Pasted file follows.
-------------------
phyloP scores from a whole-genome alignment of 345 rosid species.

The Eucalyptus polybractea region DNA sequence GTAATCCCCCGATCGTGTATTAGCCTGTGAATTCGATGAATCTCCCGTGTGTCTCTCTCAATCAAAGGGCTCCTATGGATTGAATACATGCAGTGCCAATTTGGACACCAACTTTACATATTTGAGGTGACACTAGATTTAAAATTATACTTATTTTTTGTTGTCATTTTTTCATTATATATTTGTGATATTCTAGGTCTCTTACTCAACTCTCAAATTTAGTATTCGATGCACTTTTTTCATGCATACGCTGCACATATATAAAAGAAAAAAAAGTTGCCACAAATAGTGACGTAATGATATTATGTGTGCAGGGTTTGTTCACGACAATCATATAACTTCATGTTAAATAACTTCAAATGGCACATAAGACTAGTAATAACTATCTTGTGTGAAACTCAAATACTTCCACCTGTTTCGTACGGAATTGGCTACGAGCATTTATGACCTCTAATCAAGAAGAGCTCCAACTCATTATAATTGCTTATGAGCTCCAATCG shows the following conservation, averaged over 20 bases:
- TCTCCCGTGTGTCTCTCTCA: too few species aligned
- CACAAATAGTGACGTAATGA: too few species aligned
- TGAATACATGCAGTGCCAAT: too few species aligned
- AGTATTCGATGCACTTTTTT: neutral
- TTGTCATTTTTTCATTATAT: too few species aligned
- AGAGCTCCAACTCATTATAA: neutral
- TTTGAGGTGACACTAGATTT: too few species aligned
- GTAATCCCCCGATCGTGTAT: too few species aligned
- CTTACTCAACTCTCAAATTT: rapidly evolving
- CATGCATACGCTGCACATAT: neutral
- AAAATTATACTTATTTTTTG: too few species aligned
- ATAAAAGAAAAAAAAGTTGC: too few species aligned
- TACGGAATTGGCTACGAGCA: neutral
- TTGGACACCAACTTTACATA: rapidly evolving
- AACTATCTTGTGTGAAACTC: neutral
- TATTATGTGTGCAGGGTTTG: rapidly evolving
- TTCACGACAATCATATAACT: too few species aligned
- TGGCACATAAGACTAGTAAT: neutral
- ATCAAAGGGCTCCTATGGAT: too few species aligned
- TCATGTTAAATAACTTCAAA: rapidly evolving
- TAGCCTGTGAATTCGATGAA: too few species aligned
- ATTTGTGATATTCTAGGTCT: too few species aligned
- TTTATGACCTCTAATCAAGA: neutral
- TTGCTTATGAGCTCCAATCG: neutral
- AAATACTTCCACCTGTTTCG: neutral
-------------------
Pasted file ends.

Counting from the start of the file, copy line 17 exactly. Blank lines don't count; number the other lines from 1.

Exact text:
- AACTATCTTGTGTGAAACTC: neutral